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The exercise-and-eat-right formula may sound simple, but "the vast majority of Americans have a hard time sticking with that regimen," says Nieman.

Two years ago, Nieman helped ACE examine another get-fit-quick claim, this time promoted by the manufacturers of Time Works, a combination step climber and upper body-twisting machine. According to the ads, Time Works gave users "full-body fitness in just four minutes a day." The ads went on to say the machine combined an aerobic workout with strength and flexibility training.

After testing 28 moderately active college students who used the machine for four minutes, Nieman found that the study participants burned only eight calories per minute, and their metabolisms returned to normal within 15 minutes after stopping the exercise. "It was roughly like half an apple's worth of energy," says Nieman, whose study was published in the March/April 1997 issue of FitnessMatters.

Manufacturers of yet another device, the electrical muscle stimulator (EMS), say it can take the place of "normal exercise" by stimulating muscle contractions using electronic impulses administered through wires and electrode pads. The ads appeal to those who want the benefits of exercising while "resting, reading, net surfing, or watching TV." Spend 45 minutes attached to these stimulators, one Canadian manufacturer says, and you've done the equivalent of 880 sit-ups.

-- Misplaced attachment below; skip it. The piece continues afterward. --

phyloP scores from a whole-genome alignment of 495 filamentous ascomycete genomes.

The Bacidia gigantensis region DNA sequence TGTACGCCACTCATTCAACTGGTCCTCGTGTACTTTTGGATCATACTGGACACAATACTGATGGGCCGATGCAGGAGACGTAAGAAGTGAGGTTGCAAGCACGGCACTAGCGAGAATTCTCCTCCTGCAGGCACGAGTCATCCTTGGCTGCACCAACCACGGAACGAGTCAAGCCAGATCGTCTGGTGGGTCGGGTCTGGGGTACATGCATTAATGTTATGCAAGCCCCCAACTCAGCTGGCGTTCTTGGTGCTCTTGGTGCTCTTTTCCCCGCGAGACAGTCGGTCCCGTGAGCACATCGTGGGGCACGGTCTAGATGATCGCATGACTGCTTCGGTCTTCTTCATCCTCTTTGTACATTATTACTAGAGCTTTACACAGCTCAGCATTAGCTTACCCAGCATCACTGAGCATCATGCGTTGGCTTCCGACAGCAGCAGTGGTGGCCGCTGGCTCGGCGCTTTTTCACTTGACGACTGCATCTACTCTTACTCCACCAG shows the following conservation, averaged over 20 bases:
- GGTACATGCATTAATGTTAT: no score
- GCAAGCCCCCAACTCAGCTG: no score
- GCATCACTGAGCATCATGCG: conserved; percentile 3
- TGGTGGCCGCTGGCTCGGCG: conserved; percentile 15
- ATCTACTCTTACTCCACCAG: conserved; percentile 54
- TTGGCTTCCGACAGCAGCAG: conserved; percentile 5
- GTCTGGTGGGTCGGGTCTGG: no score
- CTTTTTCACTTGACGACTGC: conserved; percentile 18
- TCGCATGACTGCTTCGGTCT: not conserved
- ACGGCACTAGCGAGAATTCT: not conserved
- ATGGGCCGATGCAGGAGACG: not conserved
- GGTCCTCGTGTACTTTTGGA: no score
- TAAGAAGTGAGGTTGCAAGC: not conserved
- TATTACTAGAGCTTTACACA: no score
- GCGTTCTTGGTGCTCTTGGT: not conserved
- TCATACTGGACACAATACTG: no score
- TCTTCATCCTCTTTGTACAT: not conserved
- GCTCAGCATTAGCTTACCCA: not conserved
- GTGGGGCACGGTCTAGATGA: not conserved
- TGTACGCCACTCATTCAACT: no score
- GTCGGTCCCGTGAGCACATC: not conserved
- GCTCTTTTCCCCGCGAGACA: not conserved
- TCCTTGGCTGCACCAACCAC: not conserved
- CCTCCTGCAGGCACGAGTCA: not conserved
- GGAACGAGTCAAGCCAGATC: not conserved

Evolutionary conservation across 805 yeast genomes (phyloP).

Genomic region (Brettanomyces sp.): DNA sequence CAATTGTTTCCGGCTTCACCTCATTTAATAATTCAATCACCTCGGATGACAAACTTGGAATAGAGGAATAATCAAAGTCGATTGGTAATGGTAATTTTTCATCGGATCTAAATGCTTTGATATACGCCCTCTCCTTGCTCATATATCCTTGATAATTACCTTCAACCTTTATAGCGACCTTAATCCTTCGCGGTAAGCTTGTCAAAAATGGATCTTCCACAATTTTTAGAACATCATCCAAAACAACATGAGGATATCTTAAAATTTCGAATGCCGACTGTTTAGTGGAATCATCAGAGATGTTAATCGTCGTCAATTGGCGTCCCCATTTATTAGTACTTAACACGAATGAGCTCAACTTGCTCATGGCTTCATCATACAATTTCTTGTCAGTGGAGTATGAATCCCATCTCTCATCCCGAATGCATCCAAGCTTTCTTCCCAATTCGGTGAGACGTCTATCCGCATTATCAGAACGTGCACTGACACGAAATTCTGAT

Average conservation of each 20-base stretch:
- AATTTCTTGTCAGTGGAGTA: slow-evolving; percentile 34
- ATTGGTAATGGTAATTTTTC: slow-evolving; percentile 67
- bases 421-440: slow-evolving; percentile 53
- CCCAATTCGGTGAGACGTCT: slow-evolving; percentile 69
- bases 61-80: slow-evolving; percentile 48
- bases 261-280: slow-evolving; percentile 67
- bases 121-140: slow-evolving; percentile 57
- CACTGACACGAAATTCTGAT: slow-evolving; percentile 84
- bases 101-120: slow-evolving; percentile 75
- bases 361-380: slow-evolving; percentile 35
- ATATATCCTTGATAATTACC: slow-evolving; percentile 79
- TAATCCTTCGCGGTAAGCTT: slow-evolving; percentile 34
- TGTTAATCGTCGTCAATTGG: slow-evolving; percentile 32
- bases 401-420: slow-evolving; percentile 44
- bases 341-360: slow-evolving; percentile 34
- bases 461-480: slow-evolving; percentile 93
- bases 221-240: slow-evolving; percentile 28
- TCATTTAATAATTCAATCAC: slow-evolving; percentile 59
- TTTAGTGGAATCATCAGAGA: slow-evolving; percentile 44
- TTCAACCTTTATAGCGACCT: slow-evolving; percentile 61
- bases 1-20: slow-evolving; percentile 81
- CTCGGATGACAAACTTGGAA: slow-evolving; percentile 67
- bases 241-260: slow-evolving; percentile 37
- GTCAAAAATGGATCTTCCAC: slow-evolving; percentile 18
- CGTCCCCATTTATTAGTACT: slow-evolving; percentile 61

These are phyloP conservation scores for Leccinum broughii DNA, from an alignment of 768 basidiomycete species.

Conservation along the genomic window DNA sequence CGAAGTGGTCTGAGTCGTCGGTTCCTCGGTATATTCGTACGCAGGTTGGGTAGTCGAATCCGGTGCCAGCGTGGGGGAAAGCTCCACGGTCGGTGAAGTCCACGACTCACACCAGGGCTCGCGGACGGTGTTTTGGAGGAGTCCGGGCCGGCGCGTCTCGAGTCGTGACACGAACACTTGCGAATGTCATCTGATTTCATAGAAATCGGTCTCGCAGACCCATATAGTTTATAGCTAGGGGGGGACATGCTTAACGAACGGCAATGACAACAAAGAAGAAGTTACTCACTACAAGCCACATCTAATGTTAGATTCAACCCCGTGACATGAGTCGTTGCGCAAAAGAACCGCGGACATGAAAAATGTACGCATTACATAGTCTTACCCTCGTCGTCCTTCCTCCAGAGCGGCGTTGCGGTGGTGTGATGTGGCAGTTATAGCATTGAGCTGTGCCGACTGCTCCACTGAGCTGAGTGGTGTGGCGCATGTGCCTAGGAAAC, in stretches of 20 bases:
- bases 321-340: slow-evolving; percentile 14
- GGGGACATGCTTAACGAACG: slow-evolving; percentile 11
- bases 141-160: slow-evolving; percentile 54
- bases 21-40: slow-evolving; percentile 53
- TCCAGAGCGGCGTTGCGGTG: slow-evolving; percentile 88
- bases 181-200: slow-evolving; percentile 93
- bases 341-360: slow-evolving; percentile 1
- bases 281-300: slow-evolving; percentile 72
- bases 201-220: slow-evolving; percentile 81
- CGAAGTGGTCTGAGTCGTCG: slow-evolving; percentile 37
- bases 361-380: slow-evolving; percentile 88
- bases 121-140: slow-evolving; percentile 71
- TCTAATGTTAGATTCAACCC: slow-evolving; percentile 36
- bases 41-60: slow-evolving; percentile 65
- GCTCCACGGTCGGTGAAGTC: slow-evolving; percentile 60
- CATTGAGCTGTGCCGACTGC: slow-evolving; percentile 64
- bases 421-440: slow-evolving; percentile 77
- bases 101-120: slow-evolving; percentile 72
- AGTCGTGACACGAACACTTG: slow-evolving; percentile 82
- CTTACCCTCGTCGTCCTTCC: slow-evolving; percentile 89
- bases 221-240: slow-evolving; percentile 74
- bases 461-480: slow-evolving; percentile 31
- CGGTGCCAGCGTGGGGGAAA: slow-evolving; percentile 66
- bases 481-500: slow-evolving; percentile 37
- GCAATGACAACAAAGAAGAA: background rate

EMS devices have been used successfully in physical rehabilitation settings to reduce muscle atrophy in bed-ridden patients, but no studies thus far have shown that EMS can help people lose weight or reduce body fat.

"They are catering to this get-fit-quick mentality," says John Porcari, PhD, a professor of exercise and sports science at the University of Wisconsin at La Crosse. Porcari conducted a study of the devices for ACE, published in the May/June 2000 issue of Fitness Matters. He found no significant differences in weight, body-fat percentage, strength, or overall appearance between study participants who received EMS treatments for eight weeks and a control group that was hooked up to machines modified to deliver no electrical current.

That's not to say home exercise equipment cannot play a valuable role in a well-rounded fitness program -- so long as users are realistic about what they can achieve. Connie Leibowitz, a 51-year-old mother and artist in Wilmette, Illinois, is a believer in home fitness devices. Some of the equipment that has graced her home includes a treadmill, stationary bike, stair climber, Pilates Performer, and a Torso Track. Two months ago, she "ran to the phone" to order the Ultra Track after she saw an ad on TV.

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